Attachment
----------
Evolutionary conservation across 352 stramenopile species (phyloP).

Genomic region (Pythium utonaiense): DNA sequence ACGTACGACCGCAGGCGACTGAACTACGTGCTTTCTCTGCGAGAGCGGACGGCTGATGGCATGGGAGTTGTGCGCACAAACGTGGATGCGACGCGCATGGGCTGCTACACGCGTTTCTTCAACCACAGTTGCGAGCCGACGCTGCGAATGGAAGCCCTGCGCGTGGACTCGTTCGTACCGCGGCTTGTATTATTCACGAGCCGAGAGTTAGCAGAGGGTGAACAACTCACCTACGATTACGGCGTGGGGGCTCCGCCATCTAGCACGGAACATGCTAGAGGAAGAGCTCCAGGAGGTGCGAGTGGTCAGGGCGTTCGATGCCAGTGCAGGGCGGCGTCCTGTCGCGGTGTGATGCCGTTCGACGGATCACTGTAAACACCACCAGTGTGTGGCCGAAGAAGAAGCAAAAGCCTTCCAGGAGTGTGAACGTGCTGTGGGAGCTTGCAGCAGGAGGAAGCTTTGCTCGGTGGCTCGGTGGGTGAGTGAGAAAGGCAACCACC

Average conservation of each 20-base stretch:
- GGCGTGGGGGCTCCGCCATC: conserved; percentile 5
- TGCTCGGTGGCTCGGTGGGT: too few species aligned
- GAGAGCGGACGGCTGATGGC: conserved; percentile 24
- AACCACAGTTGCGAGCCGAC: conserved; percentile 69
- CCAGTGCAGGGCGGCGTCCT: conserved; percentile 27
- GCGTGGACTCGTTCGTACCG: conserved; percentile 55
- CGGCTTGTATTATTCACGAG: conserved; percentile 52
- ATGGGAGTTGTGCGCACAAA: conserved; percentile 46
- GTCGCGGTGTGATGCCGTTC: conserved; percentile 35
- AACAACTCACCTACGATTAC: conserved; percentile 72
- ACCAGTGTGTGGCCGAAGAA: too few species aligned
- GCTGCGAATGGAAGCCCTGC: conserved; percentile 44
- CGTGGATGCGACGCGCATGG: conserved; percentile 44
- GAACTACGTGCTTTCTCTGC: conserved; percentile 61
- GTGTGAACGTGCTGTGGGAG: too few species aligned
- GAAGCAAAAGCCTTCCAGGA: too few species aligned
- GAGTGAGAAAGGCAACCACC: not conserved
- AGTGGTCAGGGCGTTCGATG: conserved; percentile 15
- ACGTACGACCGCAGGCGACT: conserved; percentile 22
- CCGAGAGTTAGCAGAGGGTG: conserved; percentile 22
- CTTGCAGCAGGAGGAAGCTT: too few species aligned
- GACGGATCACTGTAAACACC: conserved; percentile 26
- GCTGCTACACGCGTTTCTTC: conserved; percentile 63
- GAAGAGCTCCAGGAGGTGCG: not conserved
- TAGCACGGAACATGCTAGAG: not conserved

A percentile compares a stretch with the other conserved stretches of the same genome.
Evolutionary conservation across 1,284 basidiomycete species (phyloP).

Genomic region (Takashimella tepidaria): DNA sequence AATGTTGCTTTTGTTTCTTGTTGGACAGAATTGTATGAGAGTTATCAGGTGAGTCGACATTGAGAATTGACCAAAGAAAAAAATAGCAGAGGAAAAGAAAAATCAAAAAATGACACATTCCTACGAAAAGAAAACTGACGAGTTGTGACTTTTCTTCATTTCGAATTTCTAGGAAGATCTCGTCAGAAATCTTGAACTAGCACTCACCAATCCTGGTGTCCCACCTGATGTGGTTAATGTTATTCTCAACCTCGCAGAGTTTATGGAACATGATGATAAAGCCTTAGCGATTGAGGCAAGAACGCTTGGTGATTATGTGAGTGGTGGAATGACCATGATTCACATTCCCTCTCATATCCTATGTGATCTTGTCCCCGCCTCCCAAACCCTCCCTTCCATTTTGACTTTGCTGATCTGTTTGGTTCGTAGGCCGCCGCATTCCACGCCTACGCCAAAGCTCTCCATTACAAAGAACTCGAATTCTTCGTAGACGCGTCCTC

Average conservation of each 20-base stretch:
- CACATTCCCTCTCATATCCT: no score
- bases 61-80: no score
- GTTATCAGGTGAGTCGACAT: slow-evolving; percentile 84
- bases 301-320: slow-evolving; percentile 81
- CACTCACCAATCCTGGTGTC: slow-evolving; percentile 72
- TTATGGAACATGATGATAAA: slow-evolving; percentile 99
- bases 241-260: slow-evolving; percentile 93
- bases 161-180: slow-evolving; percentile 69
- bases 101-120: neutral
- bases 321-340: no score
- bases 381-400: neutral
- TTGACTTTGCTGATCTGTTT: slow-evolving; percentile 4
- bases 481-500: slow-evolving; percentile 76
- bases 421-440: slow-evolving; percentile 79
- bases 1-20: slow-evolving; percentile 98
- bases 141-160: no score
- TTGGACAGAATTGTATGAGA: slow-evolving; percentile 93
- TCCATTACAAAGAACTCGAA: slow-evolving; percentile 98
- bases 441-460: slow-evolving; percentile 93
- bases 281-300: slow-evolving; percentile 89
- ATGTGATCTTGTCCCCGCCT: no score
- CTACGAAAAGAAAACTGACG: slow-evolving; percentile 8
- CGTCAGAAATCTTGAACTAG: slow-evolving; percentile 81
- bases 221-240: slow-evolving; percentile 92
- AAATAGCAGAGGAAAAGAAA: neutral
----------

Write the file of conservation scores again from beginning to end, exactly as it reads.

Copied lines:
Evolutionary conservation across 352 stramenopile species (phyloP).

Genomic region (Pythium utonaiense): DNA sequence ACGTACGACCGCAGGCGACTGAACTACGTGCTTTCTCTGCGAGAGCGGACGGCTGATGGCATGGGAGTTGTGCGCACAAACGTGGATGCGACGCGCATGGGCTGCTACACGCGTTTCTTCAACCACAGTTGCGAGCCGACGCTGCGAATGGAAGCCCTGCGCGTGGACTCGTTCGTACCGCGGCTTGTATTATTCACGAGCCGAGAGTTAGCAGAGGGTGAACAACTCACCTACGATTACGGCGTGGGGGCTCCGCCATCTAGCACGGAACATGCTAGAGGAAGAGCTCCAGGAGGTGCGAGTGGTCAGGGCGTTCGATGCCAGTGCAGGGCGGCGTCCTGTCGCGGTGTGATGCCGTTCGACGGATCACTGTAAACACCACCAGTGTGTGGCCGAAGAAGAAGCAAAAGCCTTCCAGGAGTGTGAACGTGCTGTGGGAGCTTGCAGCAGGAGGAAGCTTTGCTCGGTGGCTCGGTGGGTGAGTGAGAAAGGCAACCACC

Average conservation of each 20-base stretch:
- GGCGTGGGGGCTCCGCCATC: conserved; percentile 5
- TGCTCGGTGGCTCGGTGGGT: too few species aligned
- GAGAGCGGACGGCTGATGGC: conserved; percentile 24
- AACCACAGTTGCGAGCCGAC: conserved; percentile 69
- CCAGTGCAGGGCGGCGTCCT: conserved; percentile 27
- GCGTGGACTCGTTCGTACCG: conserved; percentile 55
- CGGCTTGTATTATTCACGAG: conserved; percentile 52
- ATGGGAGTTGTGCGCACAAA: conserved; percentile 46
- GTCGCGGTGTGATGCCGTTC: conserved; percentile 35
- AACAACTCACCTACGATTAC: conserved; percentile 72
- ACCAGTGTGTGGCCGAAGAA: too few species aligned
- GCTGCGAATGGAAGCCCTGC: conserved; percentile 44
- CGTGGATGCGACGCGCATGG: conserved; percentile 44
- GAACTACGTGCTTTCTCTGC: conserved; percentile 61
- GTGTGAACGTGCTGTGGGAG: too few species aligned
- GAAGCAAAAGCCTTCCAGGA: too few species aligned
- GAGTGAGAAAGGCAACCACC: not conserved
- AGTGGTCAGGGCGTTCGATG: conserved; percentile 15
- ACGTACGACCGCAGGCGACT: conserved; percentile 22
- CCGAGAGTTAGCAGAGGGTG: conserved; percentile 22
- CTTGCAGCAGGAGGAAGCTT: too few species aligned
- GACGGATCACTGTAAACACC: conserved; percentile 26
- GCTGCTACACGCGTTTCTTC: conserved; percentile 63
- GAAGAGCTCCAGGAGGTGCG: not conserved
- TAGCACGGAACATGCTAGAG: not conserved

A percentile compares a stretch with the other conserved stretches of the same genome.
Evolutionary conservation across 1,284 basidiomycete species (phyloP).

Genomic region (Takashimella tepidaria): DNA sequence AATGTTGCTTTTGTTTCTTGTTGGACAGAATTGTATGAGAGTTATCAGGTGAGTCGACATTGAGAATTGACCAAAGAAAAAAATAGCAGAGGAAAAGAAAAATCAAAAAATGACACATTCCTACGAAAAGAAAACTGACGAGTTGTGACTTTTCTTCATTTCGAATTTCTAGGAAGATCTCGTCAGAAATCTTGAACTAGCACTCACCAATCCTGGTGTCCCACCTGATGTGGTTAATGTTATTCTCAACCTCGCAGAGTTTATGGAACATGATGATAAAGCCTTAGCGATTGAGGCAAGAACGCTTGGTGATTATGTGAGTGGTGGAATGACCATGATTCACATTCCCTCTCATATCCTATGTGATCTTGTCCCCGCCTCCCAAACCCTCCCTTCCATTTTGACTTTGCTGATCTGTTTGGTTCGTAGGCCGCCGCATTCCACGCCTACGCCAAAGCTCTCCATTACAAAGAACTCGAATTCTTCGTAGACGCGTCCTC

Average conservation of each 20-base stretch:
- CACATTCCCTCTCATATCCT: no score
- bases 61-80: no score
- GTTATCAGGTGAGTCGACAT: slow-evolving; percentile 84
- bases 301-320: slow-evolving; percentile 81
- CACTCACCAATCCTGGTGTC: slow-evolving; percentile 72
- TTATGGAACATGATGATAAA: slow-evolving; percentile 99
- bases 241-260: slow-evolving; percentile 93
- bases 161-180: slow-evolving; percentile 69
- bases 101-120: neutral
- bases 321-340: no score
- bases 381-400: neutral
- TTGACTTTGCTGATCTGTTT: slow-evolving; percentile 4
- bases 481-500: slow-evolving; percentile 76
- bases 421-440: slow-evolving; percentile 79
- bases 1-20: slow-evolving; percentile 98
- bases 141-160: no score
- TTGGACAGAATTGTATGAGA: slow-evolving; percentile 93
- TCCATTACAAAGAACTCGAA: slow-evolving; percentile 98
- bases 441-460: slow-evolving; percentile 93
- bases 281-300: slow-evolving; percentile 89
- ATGTGATCTTGTCCCCGCCT: no score
- CTACGAAAAGAAAACTGACG: slow-evolving; percentile 8
- CGTCAGAAATCTTGAACTAG: slow-evolving; percentile 81
- bases 221-240: slow-evolving; percentile 92
- AAATAGCAGAGGAAAAGAAA: neutral